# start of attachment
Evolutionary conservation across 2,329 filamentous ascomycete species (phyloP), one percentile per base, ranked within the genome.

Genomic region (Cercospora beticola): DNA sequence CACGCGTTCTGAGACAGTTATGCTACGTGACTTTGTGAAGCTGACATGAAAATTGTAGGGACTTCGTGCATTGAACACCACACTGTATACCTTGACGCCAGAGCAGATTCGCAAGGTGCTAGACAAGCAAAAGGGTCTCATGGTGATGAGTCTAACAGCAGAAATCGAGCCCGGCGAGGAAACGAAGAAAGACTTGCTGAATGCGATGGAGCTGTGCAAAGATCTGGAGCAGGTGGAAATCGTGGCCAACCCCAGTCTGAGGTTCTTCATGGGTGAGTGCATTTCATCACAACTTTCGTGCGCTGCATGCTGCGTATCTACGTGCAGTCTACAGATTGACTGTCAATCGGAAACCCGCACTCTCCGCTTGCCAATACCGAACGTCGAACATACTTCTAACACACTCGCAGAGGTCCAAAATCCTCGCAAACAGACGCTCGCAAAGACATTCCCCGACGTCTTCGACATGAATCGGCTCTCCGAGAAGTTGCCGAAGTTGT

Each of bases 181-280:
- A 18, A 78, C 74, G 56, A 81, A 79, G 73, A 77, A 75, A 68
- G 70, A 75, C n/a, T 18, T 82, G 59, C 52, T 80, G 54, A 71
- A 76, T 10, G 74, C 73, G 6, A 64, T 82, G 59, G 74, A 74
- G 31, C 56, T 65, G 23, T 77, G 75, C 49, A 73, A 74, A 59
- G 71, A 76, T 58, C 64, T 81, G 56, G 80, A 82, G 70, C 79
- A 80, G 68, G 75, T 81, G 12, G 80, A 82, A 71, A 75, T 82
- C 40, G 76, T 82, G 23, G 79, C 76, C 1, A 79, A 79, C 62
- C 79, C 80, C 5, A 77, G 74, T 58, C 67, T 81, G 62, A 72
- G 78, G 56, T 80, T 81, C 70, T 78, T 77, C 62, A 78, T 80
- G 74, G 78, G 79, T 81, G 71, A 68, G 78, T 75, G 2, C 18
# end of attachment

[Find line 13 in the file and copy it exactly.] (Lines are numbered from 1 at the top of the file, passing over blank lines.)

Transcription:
- G 74, G 78, G 79, T 81, G 71, A 68, G 78, T 75, G 2, C 18